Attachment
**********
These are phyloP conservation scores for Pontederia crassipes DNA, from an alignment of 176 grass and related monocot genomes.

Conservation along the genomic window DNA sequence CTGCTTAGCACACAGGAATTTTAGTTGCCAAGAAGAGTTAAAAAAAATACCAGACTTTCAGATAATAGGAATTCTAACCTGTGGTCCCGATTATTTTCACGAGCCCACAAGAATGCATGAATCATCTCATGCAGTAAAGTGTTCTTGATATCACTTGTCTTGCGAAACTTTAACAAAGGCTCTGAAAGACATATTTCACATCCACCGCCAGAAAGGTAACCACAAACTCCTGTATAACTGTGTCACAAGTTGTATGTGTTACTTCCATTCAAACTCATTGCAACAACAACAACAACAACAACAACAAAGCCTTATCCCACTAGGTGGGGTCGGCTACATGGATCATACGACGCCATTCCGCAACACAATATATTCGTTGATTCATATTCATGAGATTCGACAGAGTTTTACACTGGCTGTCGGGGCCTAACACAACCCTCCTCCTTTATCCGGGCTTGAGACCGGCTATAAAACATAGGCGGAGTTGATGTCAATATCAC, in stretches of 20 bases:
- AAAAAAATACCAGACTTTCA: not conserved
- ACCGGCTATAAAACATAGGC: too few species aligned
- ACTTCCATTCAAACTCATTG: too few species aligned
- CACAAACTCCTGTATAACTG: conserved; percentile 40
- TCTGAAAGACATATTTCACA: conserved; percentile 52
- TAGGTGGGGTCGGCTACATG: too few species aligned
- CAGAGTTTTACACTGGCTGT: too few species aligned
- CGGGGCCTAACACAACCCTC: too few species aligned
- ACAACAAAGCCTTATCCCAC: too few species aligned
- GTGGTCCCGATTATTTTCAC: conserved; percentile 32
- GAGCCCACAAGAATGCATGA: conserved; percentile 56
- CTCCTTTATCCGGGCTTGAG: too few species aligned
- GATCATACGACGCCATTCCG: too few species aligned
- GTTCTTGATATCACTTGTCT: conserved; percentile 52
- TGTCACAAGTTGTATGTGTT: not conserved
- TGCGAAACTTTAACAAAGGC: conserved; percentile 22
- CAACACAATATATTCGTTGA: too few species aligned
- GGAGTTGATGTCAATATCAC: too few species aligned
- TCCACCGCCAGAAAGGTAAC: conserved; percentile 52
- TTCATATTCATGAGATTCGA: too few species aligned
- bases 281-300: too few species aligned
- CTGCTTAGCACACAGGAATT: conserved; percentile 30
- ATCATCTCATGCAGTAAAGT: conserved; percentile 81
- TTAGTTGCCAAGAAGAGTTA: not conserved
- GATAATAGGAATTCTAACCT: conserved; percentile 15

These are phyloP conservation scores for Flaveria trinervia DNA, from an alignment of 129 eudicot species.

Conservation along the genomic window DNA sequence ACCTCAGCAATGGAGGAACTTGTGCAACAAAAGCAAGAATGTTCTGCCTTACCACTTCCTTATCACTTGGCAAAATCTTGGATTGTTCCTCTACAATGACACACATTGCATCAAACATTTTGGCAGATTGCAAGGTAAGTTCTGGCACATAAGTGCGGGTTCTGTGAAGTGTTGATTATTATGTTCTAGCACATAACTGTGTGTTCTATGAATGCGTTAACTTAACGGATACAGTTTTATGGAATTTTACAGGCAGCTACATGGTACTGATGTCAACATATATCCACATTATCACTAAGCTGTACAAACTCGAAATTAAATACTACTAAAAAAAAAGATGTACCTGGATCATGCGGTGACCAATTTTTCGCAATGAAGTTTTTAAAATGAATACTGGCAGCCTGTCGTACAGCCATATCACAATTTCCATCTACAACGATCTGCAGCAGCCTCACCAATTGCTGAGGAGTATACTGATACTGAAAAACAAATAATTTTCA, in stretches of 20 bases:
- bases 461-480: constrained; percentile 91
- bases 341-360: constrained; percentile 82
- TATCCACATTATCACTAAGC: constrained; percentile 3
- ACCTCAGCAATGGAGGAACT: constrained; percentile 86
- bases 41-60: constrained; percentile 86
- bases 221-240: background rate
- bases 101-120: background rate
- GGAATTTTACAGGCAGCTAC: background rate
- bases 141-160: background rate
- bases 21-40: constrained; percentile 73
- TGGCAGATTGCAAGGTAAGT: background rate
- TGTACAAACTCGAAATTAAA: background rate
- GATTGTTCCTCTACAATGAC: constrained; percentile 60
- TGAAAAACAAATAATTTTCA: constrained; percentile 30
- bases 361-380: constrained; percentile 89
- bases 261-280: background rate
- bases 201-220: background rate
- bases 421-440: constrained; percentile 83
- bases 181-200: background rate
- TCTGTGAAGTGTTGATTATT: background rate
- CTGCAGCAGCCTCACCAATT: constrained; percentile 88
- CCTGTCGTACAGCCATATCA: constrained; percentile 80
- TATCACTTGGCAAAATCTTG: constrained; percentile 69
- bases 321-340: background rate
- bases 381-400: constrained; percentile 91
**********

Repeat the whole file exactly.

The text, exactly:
These are phyloP conservation scores for Pontederia crassipes DNA, from an alignment of 176 grass and related monocot genomes.

Conservation along the genomic window DNA sequence CTGCTTAGCACACAGGAATTTTAGTTGCCAAGAAGAGTTAAAAAAAATACCAGACTTTCAGATAATAGGAATTCTAACCTGTGGTCCCGATTATTTTCACGAGCCCACAAGAATGCATGAATCATCTCATGCAGTAAAGTGTTCTTGATATCACTTGTCTTGCGAAACTTTAACAAAGGCTCTGAAAGACATATTTCACATCCACCGCCAGAAAGGTAACCACAAACTCCTGTATAACTGTGTCACAAGTTGTATGTGTTACTTCCATTCAAACTCATTGCAACAACAACAACAACAACAACAACAAAGCCTTATCCCACTAGGTGGGGTCGGCTACATGGATCATACGACGCCATTCCGCAACACAATATATTCGTTGATTCATATTCATGAGATTCGACAGAGTTTTACACTGGCTGTCGGGGCCTAACACAACCCTCCTCCTTTATCCGGGCTTGAGACCGGCTATAAAACATAGGCGGAGTTGATGTCAATATCAC, in stretches of 20 bases:
- AAAAAAATACCAGACTTTCA: not conserved
- ACCGGCTATAAAACATAGGC: too few species aligned
- ACTTCCATTCAAACTCATTG: too few species aligned
- CACAAACTCCTGTATAACTG: conserved; percentile 40
- TCTGAAAGACATATTTCACA: conserved; percentile 52
- TAGGTGGGGTCGGCTACATG: too few species aligned
- CAGAGTTTTACACTGGCTGT: too few species aligned
- CGGGGCCTAACACAACCCTC: too few species aligned
- ACAACAAAGCCTTATCCCAC: too few species aligned
- GTGGTCCCGATTATTTTCAC: conserved; percentile 32
- GAGCCCACAAGAATGCATGA: conserved; percentile 56
- CTCCTTTATCCGGGCTTGAG: too few species aligned
- GATCATACGACGCCATTCCG: too few species aligned
- GTTCTTGATATCACTTGTCT: conserved; percentile 52
- TGTCACAAGTTGTATGTGTT: not conserved
- TGCGAAACTTTAACAAAGGC: conserved; percentile 22
- CAACACAATATATTCGTTGA: too few species aligned
- GGAGTTGATGTCAATATCAC: too few species aligned
- TCCACCGCCAGAAAGGTAAC: conserved; percentile 52
- TTCATATTCATGAGATTCGA: too few species aligned
- bases 281-300: too few species aligned
- CTGCTTAGCACACAGGAATT: conserved; percentile 30
- ATCATCTCATGCAGTAAAGT: conserved; percentile 81
- TTAGTTGCCAAGAAGAGTTA: not conserved
- GATAATAGGAATTCTAACCT: conserved; percentile 15

These are phyloP conservation scores for Flaveria trinervia DNA, from an alignment of 129 eudicot species.

Conservation along the genomic window DNA sequence ACCTCAGCAATGGAGGAACTTGTGCAACAAAAGCAAGAATGTTCTGCCTTACCACTTCCTTATCACTTGGCAAAATCTTGGATTGTTCCTCTACAATGACACACATTGCATCAAACATTTTGGCAGATTGCAAGGTAAGTTCTGGCACATAAGTGCGGGTTCTGTGAAGTGTTGATTATTATGTTCTAGCACATAACTGTGTGTTCTATGAATGCGTTAACTTAACGGATACAGTTTTATGGAATTTTACAGGCAGCTACATGGTACTGATGTCAACATATATCCACATTATCACTAAGCTGTACAAACTCGAAATTAAATACTACTAAAAAAAAAGATGTACCTGGATCATGCGGTGACCAATTTTTCGCAATGAAGTTTTTAAAATGAATACTGGCAGCCTGTCGTACAGCCATATCACAATTTCCATCTACAACGATCTGCAGCAGCCTCACCAATTGCTGAGGAGTATACTGATACTGAAAAACAAATAATTTTCA, in stretches of 20 bases:
- bases 461-480: constrained; percentile 91
- bases 341-360: constrained; percentile 82
- TATCCACATTATCACTAAGC: constrained; percentile 3
- ACCTCAGCAATGGAGGAACT: constrained; percentile 86
- bases 41-60: constrained; percentile 86
- bases 221-240: background rate
- bases 101-120: background rate
- GGAATTTTACAGGCAGCTAC: background rate
- bases 141-160: background rate
- bases 21-40: constrained; percentile 73
- TGGCAGATTGCAAGGTAAGT: background rate
- TGTACAAACTCGAAATTAAA: background rate
- GATTGTTCCTCTACAATGAC: constrained; percentile 60
- TGAAAAACAAATAATTTTCA: constrained; percentile 30
- bases 361-380: constrained; percentile 89
- bases 261-280: background rate
- bases 201-220: background rate
- bases 421-440: constrained; percentile 83
- bases 181-200: background rate
- TCTGTGAAGTGTTGATTATT: background rate
- CTGCAGCAGCCTCACCAATT: constrained; percentile 88
- CCTGTCGTACAGCCATATCA: constrained; percentile 80
- TATCACTTGGCAAAATCTTG: constrained; percentile 69
- bases 321-340: background rate
- bases 381-400: constrained; percentile 91